Scientists at the Department of Global Ecology of the Carnegie Institution of Washington in Stanford, California, have found that climate trends significantly affect corn and soybean yields. David Lobell and Dr. Gregory Asner analyzed 17 years of data on crop yields, temperature, precipitation, and solar radiation throughout the U.S. for their study and published their results in the February 14, 2003, issue of Science.
The investigation showed that gradual increases in temperature cause significant decreases in productivity for the two major United States crops, corn and soybean. "We found that climate is a surprisingly important factor in crop yield trends," stated Lobell.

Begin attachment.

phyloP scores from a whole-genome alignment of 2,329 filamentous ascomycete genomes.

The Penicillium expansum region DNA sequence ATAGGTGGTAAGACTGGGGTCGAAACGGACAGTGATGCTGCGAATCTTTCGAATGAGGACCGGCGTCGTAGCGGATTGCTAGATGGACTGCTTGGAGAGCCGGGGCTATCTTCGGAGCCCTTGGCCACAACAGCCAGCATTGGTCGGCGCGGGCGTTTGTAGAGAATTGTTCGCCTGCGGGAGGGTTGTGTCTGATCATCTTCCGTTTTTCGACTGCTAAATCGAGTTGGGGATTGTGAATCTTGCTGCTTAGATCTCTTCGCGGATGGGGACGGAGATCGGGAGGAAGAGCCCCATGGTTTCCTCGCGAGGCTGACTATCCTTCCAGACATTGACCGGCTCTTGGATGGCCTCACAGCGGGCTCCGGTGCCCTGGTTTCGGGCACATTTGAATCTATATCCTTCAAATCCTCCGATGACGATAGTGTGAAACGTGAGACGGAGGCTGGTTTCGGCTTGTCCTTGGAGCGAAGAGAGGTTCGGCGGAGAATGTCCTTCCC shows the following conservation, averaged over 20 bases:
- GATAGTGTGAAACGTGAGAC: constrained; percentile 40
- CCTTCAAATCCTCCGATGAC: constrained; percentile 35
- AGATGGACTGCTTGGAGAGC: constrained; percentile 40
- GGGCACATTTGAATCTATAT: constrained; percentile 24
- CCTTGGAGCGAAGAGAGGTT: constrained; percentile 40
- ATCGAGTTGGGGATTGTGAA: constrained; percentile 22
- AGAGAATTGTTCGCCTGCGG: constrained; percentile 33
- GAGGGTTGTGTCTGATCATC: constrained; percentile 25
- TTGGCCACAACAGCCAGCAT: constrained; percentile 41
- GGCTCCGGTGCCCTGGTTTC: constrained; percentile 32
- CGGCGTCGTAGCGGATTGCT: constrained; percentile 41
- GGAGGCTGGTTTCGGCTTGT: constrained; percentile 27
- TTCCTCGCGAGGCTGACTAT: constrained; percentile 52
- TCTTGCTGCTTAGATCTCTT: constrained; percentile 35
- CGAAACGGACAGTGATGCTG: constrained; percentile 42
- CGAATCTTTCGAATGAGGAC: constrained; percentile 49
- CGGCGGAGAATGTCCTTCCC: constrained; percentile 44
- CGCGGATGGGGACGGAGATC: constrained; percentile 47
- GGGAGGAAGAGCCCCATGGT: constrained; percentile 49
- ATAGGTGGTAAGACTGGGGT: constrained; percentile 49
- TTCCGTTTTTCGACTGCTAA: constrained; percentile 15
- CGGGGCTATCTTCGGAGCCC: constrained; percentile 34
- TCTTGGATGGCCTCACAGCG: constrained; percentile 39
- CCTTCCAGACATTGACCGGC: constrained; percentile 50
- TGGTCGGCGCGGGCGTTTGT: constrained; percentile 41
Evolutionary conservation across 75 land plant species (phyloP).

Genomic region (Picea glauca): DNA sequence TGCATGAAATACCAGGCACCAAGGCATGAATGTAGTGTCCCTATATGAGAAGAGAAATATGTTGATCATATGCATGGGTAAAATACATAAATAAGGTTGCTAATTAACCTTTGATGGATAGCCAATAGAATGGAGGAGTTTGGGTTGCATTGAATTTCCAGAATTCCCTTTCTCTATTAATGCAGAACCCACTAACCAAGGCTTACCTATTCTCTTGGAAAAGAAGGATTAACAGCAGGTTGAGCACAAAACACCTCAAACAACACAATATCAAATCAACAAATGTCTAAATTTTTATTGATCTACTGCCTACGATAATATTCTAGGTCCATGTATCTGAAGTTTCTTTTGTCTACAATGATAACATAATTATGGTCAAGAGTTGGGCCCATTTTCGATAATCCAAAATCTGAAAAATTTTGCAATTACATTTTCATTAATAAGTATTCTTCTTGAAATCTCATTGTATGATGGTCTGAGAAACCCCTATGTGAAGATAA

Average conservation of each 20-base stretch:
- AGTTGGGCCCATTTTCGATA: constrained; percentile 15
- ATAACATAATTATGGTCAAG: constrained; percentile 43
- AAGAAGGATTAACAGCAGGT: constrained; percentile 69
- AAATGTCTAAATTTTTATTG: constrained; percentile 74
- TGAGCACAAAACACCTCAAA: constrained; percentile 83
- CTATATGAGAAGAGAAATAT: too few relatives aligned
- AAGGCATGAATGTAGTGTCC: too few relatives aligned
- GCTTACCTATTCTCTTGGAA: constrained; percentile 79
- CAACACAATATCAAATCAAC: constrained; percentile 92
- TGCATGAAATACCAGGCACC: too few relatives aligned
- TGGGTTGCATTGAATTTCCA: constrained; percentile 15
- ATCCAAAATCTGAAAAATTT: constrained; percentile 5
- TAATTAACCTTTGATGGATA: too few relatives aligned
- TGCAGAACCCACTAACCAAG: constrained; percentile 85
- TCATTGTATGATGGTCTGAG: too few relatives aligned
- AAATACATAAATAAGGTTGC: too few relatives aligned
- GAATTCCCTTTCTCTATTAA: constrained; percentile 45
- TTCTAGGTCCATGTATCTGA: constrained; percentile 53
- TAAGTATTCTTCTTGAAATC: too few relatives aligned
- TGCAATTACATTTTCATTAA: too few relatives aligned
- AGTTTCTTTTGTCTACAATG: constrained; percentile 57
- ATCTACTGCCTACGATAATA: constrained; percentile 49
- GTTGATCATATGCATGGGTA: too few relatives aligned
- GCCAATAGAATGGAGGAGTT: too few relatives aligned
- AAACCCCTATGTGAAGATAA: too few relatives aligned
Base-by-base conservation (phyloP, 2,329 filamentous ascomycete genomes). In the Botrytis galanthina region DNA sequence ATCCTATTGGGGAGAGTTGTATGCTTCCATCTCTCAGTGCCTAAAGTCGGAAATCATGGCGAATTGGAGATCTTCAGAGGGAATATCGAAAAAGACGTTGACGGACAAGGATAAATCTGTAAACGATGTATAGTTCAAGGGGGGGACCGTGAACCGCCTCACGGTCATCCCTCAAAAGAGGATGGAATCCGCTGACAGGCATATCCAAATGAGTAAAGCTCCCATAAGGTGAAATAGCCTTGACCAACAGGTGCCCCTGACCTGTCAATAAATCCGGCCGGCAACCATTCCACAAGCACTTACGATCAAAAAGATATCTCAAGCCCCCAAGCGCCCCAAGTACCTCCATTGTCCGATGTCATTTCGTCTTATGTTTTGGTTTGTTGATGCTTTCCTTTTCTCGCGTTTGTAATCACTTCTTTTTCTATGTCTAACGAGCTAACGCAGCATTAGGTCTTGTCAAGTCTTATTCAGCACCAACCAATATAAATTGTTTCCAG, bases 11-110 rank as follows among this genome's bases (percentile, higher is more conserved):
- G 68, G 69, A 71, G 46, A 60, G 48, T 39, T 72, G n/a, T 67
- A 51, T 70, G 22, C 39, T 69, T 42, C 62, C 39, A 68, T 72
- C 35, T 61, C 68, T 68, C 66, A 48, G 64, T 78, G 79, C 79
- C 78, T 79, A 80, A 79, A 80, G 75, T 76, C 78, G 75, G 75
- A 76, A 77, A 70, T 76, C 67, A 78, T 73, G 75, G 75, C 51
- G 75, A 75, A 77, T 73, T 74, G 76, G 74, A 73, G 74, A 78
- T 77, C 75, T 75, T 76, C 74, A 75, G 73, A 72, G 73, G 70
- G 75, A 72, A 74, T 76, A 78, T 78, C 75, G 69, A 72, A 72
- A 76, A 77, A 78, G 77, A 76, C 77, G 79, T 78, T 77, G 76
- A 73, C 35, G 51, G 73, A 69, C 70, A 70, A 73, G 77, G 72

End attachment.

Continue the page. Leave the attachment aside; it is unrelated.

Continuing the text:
Most studies on climate changes and crop production have not looked at these kinds of data over this many years. Dr. Christopher Field, director of the Department of Global Ecology, noted: "What makes this study unique is that they looked at several regions that have experienced the same changes in technology, but different changes in climate. This allowed them to separate the contributions of climate and technology to yield trends, which has been hard to do in the past."
David Lobell, Greg Asner | EurekAlert!
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